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Rachèle Magloire and Chantal Regnault: What Becomes of the Abruptly Deported

(What Becomes of the Abruptly Deported: Rachèle Magloire and Chantal Regnault Discuss Their Deportation Documentary)


Deportation has affected many immigrant groups, in particular Haitian families. When a deportation order is executed, the immediate consequence is the breaking up of a family. But the bigger question often is, what becomes of the deportees? What becomes of the abruptly deported? What are their lives like?


Documentary filmmakers Chantal Regnault and Rachèle Magloire teamed up to seek and deliver answers to those questions through their insightful documentary work Deported. Their collaboration blends two different backgrounds—Magloire was born in Haiti, moved to Canada at the age of four to return two decades later, and Regnault was born in France to French parents, and is a former resident of Haiti.


Deported offers many perspectives in understanding the lives of those who have been deported.


Tell us about yourselves. RACHÈLE MAGLOIRE: I studied Communications at the University of Quebec in Montreal. In Montreal, I volunteered in community radio, particularly Radio City Centre, on the show “The Voice of Haiti.” I went back to Haiti in February of 1987, and worked as a journalist on Télé Haiti, then briefly at Télévision National D’Haiti before starting Productions Lantern, an audiovisual production company, with Carl Lafontant. I’ve been doing audiovisual productions ever since. And I have made several documentaries, including Kalfou Plezi, Pye Devan and Children of the Coup d’Etat. Since 2004, I have been working with my sister Laurence Magloire and the foundation MWEM in the distribution of films in Haiti through the traveling movie program Sinema Anba Zetwal [Cinema Under the Stars]. In 2006, I joined Chantal Regnault to make Deported.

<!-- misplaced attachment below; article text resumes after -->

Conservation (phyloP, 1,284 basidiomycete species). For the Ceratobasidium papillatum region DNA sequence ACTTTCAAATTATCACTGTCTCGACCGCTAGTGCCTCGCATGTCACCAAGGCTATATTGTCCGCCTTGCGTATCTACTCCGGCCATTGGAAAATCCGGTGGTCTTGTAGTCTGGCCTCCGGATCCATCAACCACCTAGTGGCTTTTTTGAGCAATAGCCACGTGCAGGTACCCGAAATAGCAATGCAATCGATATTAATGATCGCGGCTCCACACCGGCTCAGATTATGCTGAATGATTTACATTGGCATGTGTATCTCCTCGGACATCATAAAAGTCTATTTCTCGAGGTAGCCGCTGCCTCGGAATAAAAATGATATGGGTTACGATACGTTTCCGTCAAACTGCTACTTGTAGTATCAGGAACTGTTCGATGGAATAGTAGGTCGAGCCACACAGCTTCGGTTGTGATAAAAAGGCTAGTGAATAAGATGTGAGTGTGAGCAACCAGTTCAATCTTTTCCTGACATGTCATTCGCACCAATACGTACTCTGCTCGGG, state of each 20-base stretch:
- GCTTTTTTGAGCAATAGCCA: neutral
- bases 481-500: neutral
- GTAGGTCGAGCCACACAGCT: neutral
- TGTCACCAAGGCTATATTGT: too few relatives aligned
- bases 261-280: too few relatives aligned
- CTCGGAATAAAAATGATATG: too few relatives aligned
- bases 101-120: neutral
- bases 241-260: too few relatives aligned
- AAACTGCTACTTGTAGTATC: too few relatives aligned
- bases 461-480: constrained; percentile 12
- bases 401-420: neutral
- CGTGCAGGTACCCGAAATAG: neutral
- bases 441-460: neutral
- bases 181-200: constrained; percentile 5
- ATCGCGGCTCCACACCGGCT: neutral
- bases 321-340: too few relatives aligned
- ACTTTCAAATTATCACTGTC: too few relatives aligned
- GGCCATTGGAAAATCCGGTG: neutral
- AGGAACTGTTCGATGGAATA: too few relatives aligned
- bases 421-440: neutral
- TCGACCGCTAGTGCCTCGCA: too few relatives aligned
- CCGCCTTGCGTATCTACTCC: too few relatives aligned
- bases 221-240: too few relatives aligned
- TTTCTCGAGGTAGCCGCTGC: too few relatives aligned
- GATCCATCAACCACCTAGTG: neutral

CHANTAL REGNAULT: I have a degree in Modern Literature from the Sorbonne-Paris-France, and I continued in the same specialty at New York University, when I moved to New York in 1971. In the late 1970s, I left school to devote myself to photography, inspired by the New York street scene and the incredible diversity of human beings from around the globe. From the outset, I was interested in the documentary aspect of photography.


For the next 30 years, I will translate that interest to personal photographic essays, produced independently and through my work with the press, magazines, and institutions. The 1970s was the emergence of hip-hop Culture in New York City. Brooklyn, Bronx: Rap, Graffeurs, Breakdancers will end up being one of my first photo projects. It is also in the late 70s that I made my first trip to Haiti, and its remaining visual wealth will become one of my main sources of inspiration. After multiple trips to Haiti between 1979 and 1983, I will not return for a decade. Back in New York, I’ll rub shoulders with and photograph several Haitian families and Voodoists, who were arriving in the 1970s by any means at hand to New York, Brooklyn, the Bronx, New Jersey. I returned to Haiti in 1993—this time to make it my primary residence until the earthquake of January 12, 2010 chases me out. How did you get interested in filmmaking? RACHÈLE MAGLOIRE: I already had an interest in film by choosing to study Communication. I had a concentration in radio, but we studied the basics of all the fields: photography, film, television. The interest in film came from my experience in television in Haiti. When I was little, I also loved looking at the pictures of my father, especially on Sunday nights when we watched family slides on the big screen.